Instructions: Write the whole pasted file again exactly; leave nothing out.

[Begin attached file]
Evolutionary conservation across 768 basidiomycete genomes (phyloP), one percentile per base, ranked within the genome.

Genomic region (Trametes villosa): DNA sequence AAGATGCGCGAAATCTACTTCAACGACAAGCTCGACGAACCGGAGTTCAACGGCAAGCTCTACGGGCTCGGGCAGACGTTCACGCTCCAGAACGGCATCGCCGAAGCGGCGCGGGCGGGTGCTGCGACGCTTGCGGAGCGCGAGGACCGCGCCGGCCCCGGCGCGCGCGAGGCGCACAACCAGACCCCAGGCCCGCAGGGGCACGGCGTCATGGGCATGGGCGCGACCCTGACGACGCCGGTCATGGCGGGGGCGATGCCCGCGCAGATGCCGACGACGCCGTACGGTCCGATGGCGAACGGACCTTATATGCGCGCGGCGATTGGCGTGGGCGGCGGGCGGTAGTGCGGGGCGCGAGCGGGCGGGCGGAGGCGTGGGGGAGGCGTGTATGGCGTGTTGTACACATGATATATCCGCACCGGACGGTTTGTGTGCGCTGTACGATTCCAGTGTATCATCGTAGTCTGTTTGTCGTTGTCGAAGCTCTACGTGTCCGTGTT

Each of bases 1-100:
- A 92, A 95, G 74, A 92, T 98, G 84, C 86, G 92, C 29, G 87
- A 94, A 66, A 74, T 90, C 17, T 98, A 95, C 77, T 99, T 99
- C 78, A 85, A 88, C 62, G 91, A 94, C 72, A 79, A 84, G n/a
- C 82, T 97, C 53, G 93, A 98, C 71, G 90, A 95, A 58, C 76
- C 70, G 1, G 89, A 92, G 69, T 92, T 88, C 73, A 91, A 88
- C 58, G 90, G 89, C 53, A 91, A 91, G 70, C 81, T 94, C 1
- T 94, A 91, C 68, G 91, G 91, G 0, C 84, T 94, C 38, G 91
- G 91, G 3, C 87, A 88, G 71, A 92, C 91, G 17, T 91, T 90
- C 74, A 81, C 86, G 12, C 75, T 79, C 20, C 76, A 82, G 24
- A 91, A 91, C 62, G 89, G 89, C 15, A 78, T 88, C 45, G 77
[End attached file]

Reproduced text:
Evolutionary conservation across 768 basidiomycete genomes (phyloP), one percentile per base, ranked within the genome.

Genomic region (Trametes villosa): DNA sequence AAGATGCGCGAAATCTACTTCAACGACAAGCTCGACGAACCGGAGTTCAACGGCAAGCTCTACGGGCTCGGGCAGACGTTCACGCTCCAGAACGGCATCGCCGAAGCGGCGCGGGCGGGTGCTGCGACGCTTGCGGAGCGCGAGGACCGCGCCGGCCCCGGCGCGCGCGAGGCGCACAACCAGACCCCAGGCCCGCAGGGGCACGGCGTCATGGGCATGGGCGCGACCCTGACGACGCCGGTCATGGCGGGGGCGATGCCCGCGCAGATGCCGACGACGCCGTACGGTCCGATGGCGAACGGACCTTATATGCGCGCGGCGATTGGCGTGGGCGGCGGGCGGTAGTGCGGGGCGCGAGCGGGCGGGCGGAGGCGTGGGGGAGGCGTGTATGGCGTGTTGTACACATGATATATCCGCACCGGACGGTTTGTGTGCGCTGTACGATTCCAGTGTATCATCGTAGTCTGTTTGTCGTTGTCGAAGCTCTACGTGTCCGTGTT

Each of bases 1-100:
- A 92, A 95, G 74, A 92, T 98, G 84, C 86, G 92, C 29, G 87
- A 94, A 66, A 74, T 90, C 17, T 98, A 95, C 77, T 99, T 99
- C 78, A 85, A 88, C 62, G 91, A 94, C 72, A 79, A 84, G n/a
- C 82, T 97, C 53, G 93, A 98, C 71, G 90, A 95, A 58, C 76
- C 70, G 1, G 89, A 92, G 69, T 92, T 88, C 73, A 91, A 88
- C 58, G 90, G 89, C 53, A 91, A 91, G 70, C 81, T 94, C 1
- T 94, A 91, C 68, G 91, G 91, G 0, C 84, T 94, C 38, G 91
- G 91, G 3, C 87, A 88, G 71, A 92, C 91, G 17, T 91, T 90
- C 74, A 81, C 86, G 12, C 75, T 79, C 20, C 76, A 82, G 24
- A 91, A 91, C 62, G 89, G 89, C 15, A 78, T 88, C 45, G 77